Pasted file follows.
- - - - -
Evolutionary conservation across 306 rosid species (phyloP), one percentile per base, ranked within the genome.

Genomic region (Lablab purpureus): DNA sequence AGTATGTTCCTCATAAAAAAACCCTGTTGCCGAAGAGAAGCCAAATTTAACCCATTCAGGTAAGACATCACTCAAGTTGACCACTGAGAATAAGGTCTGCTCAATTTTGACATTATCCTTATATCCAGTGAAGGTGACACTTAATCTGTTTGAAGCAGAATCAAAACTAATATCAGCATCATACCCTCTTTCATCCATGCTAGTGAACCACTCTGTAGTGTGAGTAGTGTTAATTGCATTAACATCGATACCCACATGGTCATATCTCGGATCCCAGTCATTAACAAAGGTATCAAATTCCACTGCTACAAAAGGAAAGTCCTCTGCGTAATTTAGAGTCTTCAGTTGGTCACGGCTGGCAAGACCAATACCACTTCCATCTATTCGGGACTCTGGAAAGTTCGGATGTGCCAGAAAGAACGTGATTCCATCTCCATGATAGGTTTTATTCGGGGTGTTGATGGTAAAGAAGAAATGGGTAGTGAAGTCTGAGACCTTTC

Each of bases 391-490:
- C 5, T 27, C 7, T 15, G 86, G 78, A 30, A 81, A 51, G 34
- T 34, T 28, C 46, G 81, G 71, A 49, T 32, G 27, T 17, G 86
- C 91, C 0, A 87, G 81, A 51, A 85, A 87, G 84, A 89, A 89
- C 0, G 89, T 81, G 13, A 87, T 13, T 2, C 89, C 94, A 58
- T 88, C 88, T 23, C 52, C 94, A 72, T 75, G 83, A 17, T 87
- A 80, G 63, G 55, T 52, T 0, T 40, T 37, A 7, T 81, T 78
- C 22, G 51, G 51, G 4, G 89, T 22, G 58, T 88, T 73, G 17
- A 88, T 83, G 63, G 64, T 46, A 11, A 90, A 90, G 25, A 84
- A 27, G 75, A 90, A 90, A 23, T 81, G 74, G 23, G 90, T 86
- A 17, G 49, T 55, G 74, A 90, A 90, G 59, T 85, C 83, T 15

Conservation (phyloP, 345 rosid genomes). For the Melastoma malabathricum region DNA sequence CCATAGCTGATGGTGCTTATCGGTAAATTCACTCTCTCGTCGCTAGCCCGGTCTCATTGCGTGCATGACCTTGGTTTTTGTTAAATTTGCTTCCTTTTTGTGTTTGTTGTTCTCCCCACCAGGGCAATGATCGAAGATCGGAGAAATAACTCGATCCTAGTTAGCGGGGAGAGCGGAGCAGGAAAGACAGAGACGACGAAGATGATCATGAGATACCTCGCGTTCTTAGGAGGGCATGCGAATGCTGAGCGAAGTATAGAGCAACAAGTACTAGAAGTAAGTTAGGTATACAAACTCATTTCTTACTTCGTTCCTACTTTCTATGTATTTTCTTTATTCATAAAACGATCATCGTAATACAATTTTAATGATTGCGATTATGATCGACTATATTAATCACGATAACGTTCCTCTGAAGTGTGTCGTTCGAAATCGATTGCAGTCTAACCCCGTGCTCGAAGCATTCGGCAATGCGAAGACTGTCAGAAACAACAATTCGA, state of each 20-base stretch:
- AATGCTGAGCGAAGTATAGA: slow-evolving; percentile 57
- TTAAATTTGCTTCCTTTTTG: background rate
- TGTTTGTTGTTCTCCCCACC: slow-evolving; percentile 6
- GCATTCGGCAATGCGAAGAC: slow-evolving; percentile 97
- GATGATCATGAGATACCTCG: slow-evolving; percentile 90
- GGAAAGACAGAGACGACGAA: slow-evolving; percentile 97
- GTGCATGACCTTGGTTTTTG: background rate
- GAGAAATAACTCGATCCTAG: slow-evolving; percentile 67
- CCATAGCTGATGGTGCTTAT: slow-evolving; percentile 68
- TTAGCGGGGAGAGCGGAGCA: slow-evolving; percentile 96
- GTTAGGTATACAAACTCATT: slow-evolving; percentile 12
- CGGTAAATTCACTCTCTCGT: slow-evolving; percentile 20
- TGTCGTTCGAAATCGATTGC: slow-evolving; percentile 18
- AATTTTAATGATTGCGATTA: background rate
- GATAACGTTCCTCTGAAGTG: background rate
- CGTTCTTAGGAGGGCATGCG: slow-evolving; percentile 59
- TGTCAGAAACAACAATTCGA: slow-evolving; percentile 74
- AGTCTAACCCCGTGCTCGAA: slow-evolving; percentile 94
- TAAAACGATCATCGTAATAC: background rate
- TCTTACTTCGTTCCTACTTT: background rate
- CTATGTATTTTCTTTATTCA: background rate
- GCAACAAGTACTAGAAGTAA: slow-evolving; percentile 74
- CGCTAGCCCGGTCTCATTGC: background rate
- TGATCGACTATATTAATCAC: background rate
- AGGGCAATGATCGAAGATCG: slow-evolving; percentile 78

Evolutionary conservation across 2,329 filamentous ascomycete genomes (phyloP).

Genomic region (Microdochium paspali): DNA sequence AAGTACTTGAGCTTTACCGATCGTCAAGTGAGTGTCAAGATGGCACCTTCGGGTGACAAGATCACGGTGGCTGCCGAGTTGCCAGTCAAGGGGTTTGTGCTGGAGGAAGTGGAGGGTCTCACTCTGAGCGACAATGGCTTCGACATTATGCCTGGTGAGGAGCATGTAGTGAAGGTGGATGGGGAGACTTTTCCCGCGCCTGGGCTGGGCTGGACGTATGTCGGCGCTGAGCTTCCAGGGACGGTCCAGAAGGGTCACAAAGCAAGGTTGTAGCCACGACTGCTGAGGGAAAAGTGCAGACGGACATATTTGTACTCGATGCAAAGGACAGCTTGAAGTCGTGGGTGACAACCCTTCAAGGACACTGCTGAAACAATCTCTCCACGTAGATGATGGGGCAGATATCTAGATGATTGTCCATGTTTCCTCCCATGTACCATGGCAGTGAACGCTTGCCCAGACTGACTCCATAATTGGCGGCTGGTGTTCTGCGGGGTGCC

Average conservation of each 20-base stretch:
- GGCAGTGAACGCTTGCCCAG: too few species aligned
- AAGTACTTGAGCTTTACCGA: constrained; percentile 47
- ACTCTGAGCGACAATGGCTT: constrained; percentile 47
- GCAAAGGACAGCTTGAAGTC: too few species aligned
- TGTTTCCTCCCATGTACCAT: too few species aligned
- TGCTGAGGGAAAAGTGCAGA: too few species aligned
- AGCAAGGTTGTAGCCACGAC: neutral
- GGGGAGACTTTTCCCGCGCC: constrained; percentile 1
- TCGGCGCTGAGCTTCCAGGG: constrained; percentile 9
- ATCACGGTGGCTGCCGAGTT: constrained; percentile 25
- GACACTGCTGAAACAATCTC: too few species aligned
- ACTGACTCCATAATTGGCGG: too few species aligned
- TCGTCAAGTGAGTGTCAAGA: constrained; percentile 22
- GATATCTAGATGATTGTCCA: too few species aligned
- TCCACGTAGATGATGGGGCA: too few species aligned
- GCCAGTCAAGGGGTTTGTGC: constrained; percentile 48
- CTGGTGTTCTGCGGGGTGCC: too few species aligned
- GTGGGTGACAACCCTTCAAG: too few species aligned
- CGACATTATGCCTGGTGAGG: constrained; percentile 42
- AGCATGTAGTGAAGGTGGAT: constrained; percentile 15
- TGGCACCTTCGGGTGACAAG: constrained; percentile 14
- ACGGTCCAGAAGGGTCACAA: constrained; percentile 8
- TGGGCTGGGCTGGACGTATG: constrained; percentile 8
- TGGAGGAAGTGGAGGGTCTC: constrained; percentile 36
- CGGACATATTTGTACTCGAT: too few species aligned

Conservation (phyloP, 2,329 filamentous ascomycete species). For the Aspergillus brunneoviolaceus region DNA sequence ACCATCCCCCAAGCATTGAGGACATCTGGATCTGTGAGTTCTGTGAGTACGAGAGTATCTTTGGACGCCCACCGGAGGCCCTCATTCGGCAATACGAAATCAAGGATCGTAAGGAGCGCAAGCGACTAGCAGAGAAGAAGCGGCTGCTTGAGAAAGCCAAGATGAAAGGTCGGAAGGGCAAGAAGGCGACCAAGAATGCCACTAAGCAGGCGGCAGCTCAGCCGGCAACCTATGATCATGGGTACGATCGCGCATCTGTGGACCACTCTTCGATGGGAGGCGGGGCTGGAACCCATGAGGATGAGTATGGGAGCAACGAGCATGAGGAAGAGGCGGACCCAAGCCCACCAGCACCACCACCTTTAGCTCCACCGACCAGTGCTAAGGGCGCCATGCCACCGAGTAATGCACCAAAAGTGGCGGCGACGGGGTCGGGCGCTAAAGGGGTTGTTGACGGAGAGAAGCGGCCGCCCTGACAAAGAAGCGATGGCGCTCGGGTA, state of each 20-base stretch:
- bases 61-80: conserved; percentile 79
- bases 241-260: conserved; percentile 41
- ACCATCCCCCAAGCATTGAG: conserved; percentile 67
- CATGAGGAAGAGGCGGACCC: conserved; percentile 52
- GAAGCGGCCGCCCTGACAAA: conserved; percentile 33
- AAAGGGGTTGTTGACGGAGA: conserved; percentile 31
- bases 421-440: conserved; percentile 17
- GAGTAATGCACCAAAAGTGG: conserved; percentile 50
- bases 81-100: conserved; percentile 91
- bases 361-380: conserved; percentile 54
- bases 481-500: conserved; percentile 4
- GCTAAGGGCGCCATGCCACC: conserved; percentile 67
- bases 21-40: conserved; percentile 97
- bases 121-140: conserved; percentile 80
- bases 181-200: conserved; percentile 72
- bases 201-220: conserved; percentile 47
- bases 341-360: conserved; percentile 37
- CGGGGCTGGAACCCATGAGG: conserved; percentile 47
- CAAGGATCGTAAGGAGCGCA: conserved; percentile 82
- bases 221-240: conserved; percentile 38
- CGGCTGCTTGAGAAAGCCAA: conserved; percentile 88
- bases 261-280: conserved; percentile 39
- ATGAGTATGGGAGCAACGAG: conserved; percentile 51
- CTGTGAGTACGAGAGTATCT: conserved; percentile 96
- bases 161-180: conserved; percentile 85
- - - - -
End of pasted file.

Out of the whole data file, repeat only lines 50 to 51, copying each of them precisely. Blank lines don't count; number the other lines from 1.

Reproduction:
- GGGGAGACTTTTCCCGCGCC: constrained; percentile 1
- TCGGCGCTGAGCTTCCAGGG: constrained; percentile 9